di Walter Snyder, Swiss Financial Consulting
The IMF will take a decision on whether to include the Chinese currency in the SDR basket at the end of November while the Fed will most likely raise its rates by 25 basis points at its December FOMC meeting. These decisions will have far-reaching effects on the global economy, which is experiencing a slowdown due to collapsing commodity prices stemming from an excess of supply and manufacturing overcapacity in China.
The efforts of Beijing to raise the status of the renminbi will mean that central banks will start using the redback as a reserve currency and commercial banks as well will be prone to stock up on yuan in their balance sheets. In order to meet the expected demand for yuan globally, the PBoC will provide even more liquidity to aid the ascent of its own currency. One can therefore expect an increase in the number of yuan-denominated bonds put on the market in tandem with more yuan in Forex markets. The PBoC will also probably bail out many companies defaulting on debt.
At the same time the decision of the Fed to raise interest rates will draw investors to purchase dollars in the expectation that the US dollar will appreciate against other currencies, especially the euro and the yen, exposed to QE by their respective central banks. Higher volatility in Forex trading is to be expected due to these factors. Trading in Forex will become somewhat difficult.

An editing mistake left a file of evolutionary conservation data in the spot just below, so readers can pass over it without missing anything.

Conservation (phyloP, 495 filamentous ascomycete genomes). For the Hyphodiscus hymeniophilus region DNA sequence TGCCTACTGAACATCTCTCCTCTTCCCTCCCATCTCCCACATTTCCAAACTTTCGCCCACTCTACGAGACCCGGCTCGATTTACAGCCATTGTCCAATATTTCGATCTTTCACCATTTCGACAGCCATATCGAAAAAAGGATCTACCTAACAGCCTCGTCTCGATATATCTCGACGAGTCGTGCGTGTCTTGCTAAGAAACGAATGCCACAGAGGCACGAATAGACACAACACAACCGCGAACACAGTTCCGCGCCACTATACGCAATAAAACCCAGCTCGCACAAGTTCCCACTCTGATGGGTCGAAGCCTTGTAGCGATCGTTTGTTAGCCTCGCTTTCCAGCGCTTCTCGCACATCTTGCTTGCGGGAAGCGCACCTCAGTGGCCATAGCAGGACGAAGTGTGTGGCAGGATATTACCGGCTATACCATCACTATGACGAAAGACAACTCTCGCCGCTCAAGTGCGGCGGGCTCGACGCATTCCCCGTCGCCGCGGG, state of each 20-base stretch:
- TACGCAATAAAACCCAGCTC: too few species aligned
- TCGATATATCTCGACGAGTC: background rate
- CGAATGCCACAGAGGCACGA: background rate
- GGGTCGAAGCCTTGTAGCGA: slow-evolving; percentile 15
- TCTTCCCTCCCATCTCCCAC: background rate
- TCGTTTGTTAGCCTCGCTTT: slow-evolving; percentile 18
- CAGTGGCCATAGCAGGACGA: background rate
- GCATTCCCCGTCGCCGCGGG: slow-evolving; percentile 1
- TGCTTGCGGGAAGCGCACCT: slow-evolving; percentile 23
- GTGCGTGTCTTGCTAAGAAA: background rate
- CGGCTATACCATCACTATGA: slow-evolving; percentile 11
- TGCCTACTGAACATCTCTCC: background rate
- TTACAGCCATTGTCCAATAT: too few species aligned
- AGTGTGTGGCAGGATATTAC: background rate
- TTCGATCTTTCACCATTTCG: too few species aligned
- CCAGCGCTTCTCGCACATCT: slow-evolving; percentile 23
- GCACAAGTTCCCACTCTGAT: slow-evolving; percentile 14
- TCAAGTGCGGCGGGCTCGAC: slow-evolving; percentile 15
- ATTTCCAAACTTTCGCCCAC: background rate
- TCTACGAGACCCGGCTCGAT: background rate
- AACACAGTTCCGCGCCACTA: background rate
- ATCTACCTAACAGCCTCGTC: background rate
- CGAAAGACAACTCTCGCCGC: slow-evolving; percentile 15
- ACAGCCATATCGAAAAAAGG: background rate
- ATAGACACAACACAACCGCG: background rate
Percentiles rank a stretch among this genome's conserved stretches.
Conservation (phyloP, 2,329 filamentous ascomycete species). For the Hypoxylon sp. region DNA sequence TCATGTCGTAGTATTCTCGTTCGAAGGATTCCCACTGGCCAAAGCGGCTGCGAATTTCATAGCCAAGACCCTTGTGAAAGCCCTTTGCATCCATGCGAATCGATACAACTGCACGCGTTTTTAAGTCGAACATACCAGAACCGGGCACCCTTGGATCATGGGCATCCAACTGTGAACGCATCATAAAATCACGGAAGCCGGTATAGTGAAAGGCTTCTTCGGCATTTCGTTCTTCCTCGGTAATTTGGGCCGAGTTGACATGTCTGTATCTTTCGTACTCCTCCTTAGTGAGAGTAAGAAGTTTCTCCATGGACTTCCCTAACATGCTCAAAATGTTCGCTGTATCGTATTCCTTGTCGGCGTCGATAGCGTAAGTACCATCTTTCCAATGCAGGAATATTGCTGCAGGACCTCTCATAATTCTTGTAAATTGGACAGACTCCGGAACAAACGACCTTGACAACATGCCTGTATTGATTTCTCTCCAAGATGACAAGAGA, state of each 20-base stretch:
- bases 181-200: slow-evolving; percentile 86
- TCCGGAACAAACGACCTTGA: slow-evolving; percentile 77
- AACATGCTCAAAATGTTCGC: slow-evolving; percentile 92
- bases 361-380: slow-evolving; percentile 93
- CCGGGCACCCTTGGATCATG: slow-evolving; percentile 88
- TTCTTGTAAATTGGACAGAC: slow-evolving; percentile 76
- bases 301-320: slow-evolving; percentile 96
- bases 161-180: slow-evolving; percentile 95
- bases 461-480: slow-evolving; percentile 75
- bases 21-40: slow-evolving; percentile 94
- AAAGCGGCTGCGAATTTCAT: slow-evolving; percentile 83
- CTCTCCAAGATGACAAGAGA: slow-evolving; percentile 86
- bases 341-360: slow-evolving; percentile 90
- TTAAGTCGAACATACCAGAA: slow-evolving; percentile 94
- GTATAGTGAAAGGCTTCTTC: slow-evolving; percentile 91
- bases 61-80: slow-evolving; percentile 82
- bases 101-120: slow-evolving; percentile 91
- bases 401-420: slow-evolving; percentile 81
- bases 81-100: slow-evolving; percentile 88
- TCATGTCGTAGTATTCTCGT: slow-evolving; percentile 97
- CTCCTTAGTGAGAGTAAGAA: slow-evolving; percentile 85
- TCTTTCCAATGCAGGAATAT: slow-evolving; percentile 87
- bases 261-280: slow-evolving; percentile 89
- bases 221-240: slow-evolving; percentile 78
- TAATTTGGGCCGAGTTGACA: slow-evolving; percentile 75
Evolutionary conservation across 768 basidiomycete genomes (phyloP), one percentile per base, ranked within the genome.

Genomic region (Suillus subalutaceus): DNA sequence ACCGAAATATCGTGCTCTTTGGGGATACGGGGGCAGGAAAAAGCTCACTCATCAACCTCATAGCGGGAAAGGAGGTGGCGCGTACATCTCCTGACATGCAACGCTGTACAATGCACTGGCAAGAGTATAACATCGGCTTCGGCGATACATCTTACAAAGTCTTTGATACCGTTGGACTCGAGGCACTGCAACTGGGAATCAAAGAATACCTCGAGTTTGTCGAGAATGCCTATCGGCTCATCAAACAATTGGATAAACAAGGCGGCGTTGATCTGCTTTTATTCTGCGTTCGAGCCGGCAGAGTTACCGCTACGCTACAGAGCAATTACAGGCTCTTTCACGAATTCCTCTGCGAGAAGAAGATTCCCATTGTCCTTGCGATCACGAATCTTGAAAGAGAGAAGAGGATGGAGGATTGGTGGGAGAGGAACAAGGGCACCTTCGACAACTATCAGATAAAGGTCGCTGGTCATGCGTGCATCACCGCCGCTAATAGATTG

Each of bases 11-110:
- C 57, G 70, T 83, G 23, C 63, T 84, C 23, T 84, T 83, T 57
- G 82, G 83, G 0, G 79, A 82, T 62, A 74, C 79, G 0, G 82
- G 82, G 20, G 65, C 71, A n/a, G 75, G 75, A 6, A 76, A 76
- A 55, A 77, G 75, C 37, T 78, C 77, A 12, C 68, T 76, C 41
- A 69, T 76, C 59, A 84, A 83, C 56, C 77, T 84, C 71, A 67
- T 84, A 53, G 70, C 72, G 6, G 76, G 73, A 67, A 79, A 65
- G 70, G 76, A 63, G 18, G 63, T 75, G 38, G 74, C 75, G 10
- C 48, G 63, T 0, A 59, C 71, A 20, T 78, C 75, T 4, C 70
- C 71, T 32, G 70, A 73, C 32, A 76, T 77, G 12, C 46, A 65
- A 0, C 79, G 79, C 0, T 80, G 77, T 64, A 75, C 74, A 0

Investing in bonds will be tricky because the Fed will be raising rates slowly but continually unless a recession appears to be starting or worse. That means that bond yields will rise while bond prices on the secondary market fall. There is not much point in buying dollars to buy bonds whose prices will go down. One could expect equities to gain rather than bonds even though this is a contradiction.
Normally equities fall when interest rates rise. The problem is that with interest rates so low and the rises so carefully measured so as not to provoke panic, bond holders can look forward to years of pain. If companies go on with buyback campaigns to reward their executives and foreign investors choose to go for equities rather than lose capital with bonds that will fall in price, then normalcy will be hard to find. One begins to wonder what normal means in financial markets.
Add to this the overindebtedness of the US and a negative current accounts balance, which will be made worse by a strong dollar, along with the yuan raising its head over the SDR basket, the whole system will be characterized by instability heightened by the Fed trying to correct the effects of experimental measures. The shoals of unchartered waters await the container ships of the global economy.